I collect music pins. This is the latest addition to my memorabilia collection.
Someday I will feature more of my collection 🙂
The more I study the year in music 1968, the more I realize the strong foundation forged by creative artists and their unique perspective.
Today, July 1st, 2018 marks the 50th anniversary of the release of Music From Big Pink by The Band. A monumental recording with an unpressured approach to collaboration that prevailed inside the Big Pink house in West Saugerties, N.Y. in the basement.
To commemorate the 50th anniversary of its release, Music From Big Pink is getting a reissue worthy of one of the greatest albums ever recorded. On Aug. 31, the record will receive a new stereo mix on CD and digital, with five outtakes, alternative recordings and an unreleased a cappella version of “I Shall Be Released.”
The Band will also release a double-LP vinyl box set of the album, which includes the CD, digital access and a high-resolution surround mix on Blu-Ray. It also includes a reproduction of the 7-inch single “The Weight” b/w “I Shall Be Released,” and a hardback book with an essay by music journalist David Fricke and photos by Elliott Landy.
There are also limited-edition versions with pink vinyl.
Yesterday I posted a blog post about Music From Big Pink by The Band. As many know the front cover of that album was painted by Bob Dylan. Bob Dylan hung out with The Band in 1967 while he recovered from his motorcycle accident in Woodstock, New York.
“Big Pink” is a pink house in West Saugerties, New York. The house was newly built when Rick Danko, who was collaborating with Bob Dylan at the time, found it as a rental. In February 1967, Rick Danko, Richard Manuel and Garth Hudson moved into a house in West Saugerties nicknamed Big Pink on Stoll Road. These musicians, when joined by Robbie Robertson and Levon Helm, would later become famous as The Band. In Big Pink, they recorded around a hundred songs with Bob Dylan from June to October 1967, and a selections of these recordings were released in 1975 on the album The Basement Tapes.
The Basement Tapes proved to be the foundation of Bob Dylan’ next recording John Wesley Harding and The Band’s debut recording, Music From Big Pink.
Uncut celebrates the 45th anniversary of The Band’s landmark début album.The album was a brilliant mix of gospel, spirituals, roadhouse blues, Southern soul and early rock’n’roll, out of which they created a magical new strain of American music.
We mourn the loss of drummer, singer and multi-instrumentalist Levon Helm. He waged a courageous fight against cancer.
I reflect upon when I first heard Levon Helm’s voice with The Band. It was on the vinyl recording, Music From Big Pink. I borrowed that record from my wife Rosemary when were first dating in the spring of 1969. We loved the song, “The Weight“. I wasn’t aware Levon Helm was the lead vocalist at the time. I thought of The Band collectively and that they were recording with Bob Dylan in Woodstock, NY.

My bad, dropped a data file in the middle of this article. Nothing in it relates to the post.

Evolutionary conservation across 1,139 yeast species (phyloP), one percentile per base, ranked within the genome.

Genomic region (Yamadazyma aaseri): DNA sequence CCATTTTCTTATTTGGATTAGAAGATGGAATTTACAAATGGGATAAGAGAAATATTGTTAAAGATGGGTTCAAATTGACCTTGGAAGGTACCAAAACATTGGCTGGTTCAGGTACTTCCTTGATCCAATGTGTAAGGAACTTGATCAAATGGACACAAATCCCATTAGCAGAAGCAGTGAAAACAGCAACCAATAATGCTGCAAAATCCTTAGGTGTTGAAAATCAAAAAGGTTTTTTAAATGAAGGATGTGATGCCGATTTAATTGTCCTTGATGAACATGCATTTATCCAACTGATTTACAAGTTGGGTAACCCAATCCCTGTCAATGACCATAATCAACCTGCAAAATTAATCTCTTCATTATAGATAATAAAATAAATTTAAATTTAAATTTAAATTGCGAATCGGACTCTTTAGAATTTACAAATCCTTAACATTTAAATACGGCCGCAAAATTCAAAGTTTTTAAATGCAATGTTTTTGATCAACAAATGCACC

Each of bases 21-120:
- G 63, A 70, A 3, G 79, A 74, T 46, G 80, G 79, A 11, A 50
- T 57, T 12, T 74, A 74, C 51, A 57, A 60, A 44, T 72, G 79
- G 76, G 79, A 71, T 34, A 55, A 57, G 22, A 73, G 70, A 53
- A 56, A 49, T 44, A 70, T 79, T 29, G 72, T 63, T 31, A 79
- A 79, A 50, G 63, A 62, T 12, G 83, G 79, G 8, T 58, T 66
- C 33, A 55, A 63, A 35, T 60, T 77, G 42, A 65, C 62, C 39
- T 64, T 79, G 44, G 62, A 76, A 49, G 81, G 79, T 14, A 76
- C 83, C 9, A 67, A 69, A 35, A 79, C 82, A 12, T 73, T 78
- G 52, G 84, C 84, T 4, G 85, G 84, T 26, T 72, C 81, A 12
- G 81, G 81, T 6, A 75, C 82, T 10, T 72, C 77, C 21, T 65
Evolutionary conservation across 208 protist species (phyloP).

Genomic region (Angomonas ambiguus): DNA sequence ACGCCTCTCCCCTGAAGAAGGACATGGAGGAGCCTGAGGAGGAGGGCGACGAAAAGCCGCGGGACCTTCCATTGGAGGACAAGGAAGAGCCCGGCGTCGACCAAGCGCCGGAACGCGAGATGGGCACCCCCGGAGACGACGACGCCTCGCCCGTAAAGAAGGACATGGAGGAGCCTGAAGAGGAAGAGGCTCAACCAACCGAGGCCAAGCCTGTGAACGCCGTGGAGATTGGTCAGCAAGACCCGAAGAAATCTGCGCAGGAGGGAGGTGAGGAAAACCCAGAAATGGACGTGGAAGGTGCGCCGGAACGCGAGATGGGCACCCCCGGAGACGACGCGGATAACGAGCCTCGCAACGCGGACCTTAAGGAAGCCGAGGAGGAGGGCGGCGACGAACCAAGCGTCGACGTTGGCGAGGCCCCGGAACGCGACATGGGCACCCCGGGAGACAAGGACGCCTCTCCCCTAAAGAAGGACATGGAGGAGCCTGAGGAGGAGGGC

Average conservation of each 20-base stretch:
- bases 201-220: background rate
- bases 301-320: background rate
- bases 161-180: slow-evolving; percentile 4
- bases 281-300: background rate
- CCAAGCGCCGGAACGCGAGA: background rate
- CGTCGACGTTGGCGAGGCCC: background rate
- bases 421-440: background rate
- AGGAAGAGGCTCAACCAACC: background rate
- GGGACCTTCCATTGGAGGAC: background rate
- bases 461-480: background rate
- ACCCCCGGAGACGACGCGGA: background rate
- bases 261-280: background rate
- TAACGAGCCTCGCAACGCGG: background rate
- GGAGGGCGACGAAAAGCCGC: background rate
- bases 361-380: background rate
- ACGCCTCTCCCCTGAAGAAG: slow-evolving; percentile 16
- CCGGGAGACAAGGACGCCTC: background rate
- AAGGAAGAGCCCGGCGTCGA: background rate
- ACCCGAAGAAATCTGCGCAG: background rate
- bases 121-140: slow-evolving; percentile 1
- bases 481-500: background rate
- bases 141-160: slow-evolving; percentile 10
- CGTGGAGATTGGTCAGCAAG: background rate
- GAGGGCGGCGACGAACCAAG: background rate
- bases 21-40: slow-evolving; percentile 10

In his autobiography This Wheel’s on Fire, Levon Helm explains that the people mentioned in the song were based on real people The Band knew. The “Miss Anna Lee” mentioned in the lyric is Helm’s longtime friend Anna Lee Amsden.
Bob Dylan wrote of Levon Helm: “He was my bosom buddy friend to the end, one of the last true great spirits of my or any other generation. This is just so sad to talk about. I still can remember the first day I met him and the last day I saw him. We go back pretty far and had been through some trials together. I’m going to miss him, as I’m sure a whole lot of others will too.”
Rosemary and I saw Levon Helm perform live in concert twice. The first time he was part of the all-star orchestra ensemble for the 100 year Salute to the Blues at Radio City Music Hall. The concert was filmed for DVD and titled, Lightning In A Bottle.
The last time we saw Levon Helm play was at the Gathering of the Vibes in Bridgeport, Ct in 2009. He appeared with the Levon Helm Band. He was advised by his doctor not to sing that night so Bob Weir and others stepped up to that task for him.
Last night at The Lumineers concert in Fairfield at Stage One, we all sang in loving memory, “The Weight” as the last song of the night. It was fitting and just to send our voices up into the sky as the last song of the night. We became his voice adding to his legacy, as we celebrated this great musician who showed us so much heart.
We are planning to visit the Adirondacks in upstate New York at the end of this month. When I think of music created in upstate New York my thoughts often turn to the artistic community of Woodstock, NY.
We’ve been influenced strongly over the decades by Woodstock, NY. The Band, Bob Dylan, Van Morrison, and Todd Rundgren are just a few of the many musicians associated with this vibrant art community. Its time we pay Woodstock, NY a visit.
We have been to the The Museum at Bethel Woods in Bethel, NY (43 miles from Woodstock), the site where the 1969 Woodstock Music and Arts Festival took place. I wrote about that experience in this blog post, The Spirit of Woodstock at 40.
The Band recording that is getting the most iTunes plays is the second recording simply called, The Band. The follow-up to Music From Big Pink.
Woodstock, NY we’ll see you real soon 😉